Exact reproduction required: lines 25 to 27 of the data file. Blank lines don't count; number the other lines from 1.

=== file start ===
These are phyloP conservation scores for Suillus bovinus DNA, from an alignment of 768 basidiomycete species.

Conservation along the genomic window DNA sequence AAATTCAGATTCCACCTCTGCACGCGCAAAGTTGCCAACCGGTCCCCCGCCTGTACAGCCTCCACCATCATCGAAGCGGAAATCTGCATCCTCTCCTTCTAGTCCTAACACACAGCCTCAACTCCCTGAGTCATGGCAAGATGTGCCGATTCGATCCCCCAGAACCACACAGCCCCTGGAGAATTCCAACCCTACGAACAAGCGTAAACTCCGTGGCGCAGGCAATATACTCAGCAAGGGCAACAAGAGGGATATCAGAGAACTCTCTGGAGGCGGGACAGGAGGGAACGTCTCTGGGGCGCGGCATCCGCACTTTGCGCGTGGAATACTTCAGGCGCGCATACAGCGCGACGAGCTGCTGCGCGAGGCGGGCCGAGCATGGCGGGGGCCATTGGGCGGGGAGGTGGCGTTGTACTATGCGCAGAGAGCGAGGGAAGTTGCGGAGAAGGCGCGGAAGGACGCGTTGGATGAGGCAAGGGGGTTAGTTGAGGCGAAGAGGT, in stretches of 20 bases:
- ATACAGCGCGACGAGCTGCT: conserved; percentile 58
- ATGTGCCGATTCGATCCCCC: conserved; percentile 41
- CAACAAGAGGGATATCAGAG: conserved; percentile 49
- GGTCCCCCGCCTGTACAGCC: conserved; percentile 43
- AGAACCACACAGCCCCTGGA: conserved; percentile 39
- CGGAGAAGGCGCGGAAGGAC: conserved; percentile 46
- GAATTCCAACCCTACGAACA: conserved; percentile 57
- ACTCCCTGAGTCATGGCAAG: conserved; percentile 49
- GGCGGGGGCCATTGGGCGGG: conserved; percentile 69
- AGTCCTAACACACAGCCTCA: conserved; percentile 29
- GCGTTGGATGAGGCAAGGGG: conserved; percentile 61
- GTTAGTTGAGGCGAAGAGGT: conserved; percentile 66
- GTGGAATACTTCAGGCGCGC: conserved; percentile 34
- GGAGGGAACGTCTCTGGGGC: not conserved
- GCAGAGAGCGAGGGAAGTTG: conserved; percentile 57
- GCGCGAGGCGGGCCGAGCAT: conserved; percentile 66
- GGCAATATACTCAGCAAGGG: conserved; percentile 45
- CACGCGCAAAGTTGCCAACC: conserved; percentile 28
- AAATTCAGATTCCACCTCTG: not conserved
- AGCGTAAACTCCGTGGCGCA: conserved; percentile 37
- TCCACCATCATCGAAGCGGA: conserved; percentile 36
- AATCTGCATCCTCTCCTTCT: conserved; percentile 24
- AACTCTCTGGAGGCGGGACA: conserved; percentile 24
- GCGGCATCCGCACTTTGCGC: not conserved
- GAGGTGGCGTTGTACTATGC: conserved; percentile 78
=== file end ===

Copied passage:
- AACTCTCTGGAGGCGGGACA: conserved; percentile 24
- GCGGCATCCGCACTTTGCGC: not conserved
- GAGGTGGCGTTGTACTATGC: conserved; percentile 78